The Broad Buckler Fern has played an important role in human culture for thousands of years. In ancient times, the fern was believed to have mystical powers and was often used in rituals and ceremonies. It was also believed to be a symbol of fertility and rebirth.

In more recent times, the fern has been used in traditional medicine and as a source of natural dyes. The fern's leaves were boiled to create a yellow or green dye that was used to color wool and other textiles.


The Broad Buckler Fern reproduces through spores, which are located on the underside of the fronds. The spores are released in the summer and can be carried by the wind to new locations. When the spores land on a suitable substrate, they germinate and grow into a new plant.

The fern can also reproduce asexually through rhizomes, which are underground stems that produce new fronds and roots. This method of reproduction allows the fern to spread quickly and form large colonies.

Companions and Combinations

The Broad Buckler Fern is a great plant to use in combination with other shade-loving perennials such as Hosta, Astilbe, and Pulmonaria. Its glossy, dark green foliage provides a great backdrop for lighter-colored plants, and its height and texture create a natural-looking and diverse garden.

In addition to other plants, the Broad Buckler Fern can also be used as a companion plant to attract beneficial insects such as lacewings and ladybugs. These insects are natural predators of many common garden pests and can help keep your garden healthy and pest-free.


The Broad Buckler Fern is a low-maintenance plant that requires very little care. It prefers moist soil and should be watered regularly during dry spells. It can also benefit from a layer of organic mulch to help retain moisture and control weeds.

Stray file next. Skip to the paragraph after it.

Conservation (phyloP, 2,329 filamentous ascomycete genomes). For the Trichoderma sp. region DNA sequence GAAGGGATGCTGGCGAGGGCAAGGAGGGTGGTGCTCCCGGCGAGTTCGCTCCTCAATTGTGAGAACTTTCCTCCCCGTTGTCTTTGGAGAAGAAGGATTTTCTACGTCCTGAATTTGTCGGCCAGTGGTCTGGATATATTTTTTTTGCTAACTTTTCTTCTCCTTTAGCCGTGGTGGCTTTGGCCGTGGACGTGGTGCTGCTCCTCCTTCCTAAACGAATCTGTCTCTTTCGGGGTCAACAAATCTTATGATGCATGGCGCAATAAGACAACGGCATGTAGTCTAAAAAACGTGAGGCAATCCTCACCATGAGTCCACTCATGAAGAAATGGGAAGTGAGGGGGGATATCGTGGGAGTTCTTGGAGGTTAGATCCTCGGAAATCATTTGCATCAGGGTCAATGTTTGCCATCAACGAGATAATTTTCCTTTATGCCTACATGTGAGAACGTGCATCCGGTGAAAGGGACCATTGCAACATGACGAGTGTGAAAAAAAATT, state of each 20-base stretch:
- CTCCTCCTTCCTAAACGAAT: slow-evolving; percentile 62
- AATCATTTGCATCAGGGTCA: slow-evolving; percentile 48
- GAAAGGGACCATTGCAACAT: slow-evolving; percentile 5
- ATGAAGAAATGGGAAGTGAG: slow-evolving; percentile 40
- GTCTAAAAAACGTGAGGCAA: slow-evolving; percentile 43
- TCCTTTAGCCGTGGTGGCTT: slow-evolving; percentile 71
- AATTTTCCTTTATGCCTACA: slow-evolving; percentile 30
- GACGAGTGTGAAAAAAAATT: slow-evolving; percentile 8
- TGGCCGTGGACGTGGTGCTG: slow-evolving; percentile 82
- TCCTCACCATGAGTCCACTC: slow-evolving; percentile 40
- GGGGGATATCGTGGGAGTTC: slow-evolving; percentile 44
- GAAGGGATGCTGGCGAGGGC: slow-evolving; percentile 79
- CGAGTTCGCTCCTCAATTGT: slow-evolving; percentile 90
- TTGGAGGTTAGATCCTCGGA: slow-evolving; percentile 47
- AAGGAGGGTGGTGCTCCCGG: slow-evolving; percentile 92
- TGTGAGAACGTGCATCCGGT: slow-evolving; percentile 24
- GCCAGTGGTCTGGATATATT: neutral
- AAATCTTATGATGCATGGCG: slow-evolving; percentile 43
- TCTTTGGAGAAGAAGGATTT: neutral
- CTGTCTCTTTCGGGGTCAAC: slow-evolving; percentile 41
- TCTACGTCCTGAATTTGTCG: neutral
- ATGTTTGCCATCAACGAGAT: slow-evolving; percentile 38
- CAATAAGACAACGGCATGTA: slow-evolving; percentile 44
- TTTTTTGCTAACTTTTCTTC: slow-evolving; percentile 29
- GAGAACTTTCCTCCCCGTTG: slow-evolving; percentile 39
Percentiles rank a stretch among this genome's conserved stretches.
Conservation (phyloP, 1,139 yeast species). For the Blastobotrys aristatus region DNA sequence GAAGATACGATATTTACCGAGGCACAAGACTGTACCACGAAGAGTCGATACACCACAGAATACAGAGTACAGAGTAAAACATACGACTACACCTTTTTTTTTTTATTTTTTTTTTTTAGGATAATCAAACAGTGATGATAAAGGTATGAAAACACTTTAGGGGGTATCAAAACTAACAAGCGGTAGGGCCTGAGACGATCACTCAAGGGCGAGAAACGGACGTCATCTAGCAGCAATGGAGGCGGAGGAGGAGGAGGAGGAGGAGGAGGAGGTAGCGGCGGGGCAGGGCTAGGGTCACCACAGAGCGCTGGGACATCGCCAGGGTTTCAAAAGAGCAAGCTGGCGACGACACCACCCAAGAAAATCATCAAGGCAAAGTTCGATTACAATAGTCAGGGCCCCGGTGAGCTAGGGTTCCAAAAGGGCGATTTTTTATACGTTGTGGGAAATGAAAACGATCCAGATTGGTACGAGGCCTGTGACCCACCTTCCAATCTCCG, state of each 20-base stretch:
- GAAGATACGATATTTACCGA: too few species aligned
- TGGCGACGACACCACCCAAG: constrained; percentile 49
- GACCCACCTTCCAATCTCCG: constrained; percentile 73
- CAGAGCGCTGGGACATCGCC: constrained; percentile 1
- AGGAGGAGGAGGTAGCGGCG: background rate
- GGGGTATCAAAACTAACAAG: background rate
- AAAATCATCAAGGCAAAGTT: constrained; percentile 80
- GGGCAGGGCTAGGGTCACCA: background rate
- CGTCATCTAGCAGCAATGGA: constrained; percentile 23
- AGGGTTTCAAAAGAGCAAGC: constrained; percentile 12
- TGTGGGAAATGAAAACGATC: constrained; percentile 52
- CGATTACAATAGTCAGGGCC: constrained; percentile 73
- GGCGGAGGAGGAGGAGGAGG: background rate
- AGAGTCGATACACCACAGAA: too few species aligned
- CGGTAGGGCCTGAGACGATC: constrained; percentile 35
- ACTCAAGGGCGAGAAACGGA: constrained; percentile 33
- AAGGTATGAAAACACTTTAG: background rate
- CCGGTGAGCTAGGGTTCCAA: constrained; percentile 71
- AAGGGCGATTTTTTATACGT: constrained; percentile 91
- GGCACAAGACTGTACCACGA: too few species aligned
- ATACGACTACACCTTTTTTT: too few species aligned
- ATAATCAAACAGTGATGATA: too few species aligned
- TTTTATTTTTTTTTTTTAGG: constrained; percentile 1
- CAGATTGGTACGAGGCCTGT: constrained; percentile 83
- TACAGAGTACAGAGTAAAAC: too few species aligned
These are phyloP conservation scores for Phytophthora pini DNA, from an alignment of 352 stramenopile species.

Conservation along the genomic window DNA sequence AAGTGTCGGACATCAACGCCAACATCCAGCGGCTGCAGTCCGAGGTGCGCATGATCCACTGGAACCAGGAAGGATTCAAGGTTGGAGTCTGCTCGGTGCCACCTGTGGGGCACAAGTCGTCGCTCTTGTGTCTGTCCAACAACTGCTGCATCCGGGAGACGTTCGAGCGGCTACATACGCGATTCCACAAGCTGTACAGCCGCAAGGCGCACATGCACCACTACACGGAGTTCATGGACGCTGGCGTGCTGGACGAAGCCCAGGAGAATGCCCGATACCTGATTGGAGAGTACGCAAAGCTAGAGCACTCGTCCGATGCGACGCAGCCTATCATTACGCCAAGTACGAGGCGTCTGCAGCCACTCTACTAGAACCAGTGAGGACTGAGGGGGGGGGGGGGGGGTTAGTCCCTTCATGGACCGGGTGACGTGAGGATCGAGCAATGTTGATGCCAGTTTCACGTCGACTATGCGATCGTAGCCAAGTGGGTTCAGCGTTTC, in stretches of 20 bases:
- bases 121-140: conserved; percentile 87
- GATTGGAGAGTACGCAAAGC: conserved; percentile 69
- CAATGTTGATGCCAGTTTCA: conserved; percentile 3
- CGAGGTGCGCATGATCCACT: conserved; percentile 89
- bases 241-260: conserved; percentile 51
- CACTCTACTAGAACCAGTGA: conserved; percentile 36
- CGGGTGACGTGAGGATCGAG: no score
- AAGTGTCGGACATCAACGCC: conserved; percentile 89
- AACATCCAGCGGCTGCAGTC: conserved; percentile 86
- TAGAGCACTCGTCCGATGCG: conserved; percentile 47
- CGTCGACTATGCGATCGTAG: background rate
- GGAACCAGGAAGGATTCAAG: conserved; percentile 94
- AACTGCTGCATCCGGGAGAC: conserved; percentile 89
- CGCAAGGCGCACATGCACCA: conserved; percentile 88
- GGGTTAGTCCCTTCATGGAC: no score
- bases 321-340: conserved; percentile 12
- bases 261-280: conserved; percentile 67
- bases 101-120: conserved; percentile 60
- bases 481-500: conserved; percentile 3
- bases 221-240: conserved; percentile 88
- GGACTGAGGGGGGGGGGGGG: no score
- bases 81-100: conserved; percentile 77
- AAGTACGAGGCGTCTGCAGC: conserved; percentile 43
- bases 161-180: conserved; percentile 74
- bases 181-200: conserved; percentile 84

If the fern becomes too large or begins to look crowded, it can be divided in the spring or fall. This will help to rejuvenate the plant and promote new growth.

Pests and Diseases

The Broad Buckler Fern is relatively pest and disease resistant, but it can be susceptible to fungal diseases such as rust and leaf spot. These diseases can be prevented by providing good air circulation around the plant and avoiding overwatering.

In terms of pests, the fern can sometimes be affected by slugs and snails, which can eat the leaves and damage the plant. These pests can be controlled with traps, barriers, and natural predators such as birds and hedgehogs.

In conclusion, the Broad Buckler Fern is a versatile and valuable plant that has many uses in the garden and beyond. Its hardiness, adaptability, and low maintenance requirements make it a great choice for both novice and experienced gardeners alike. Whether used as an ornamental plant or for its practical uses, the Broad Buckler Fern is a beautiful and important addition to any garden or natural setting.

Distribution Map

Reproduced by kind permission of the BSBI.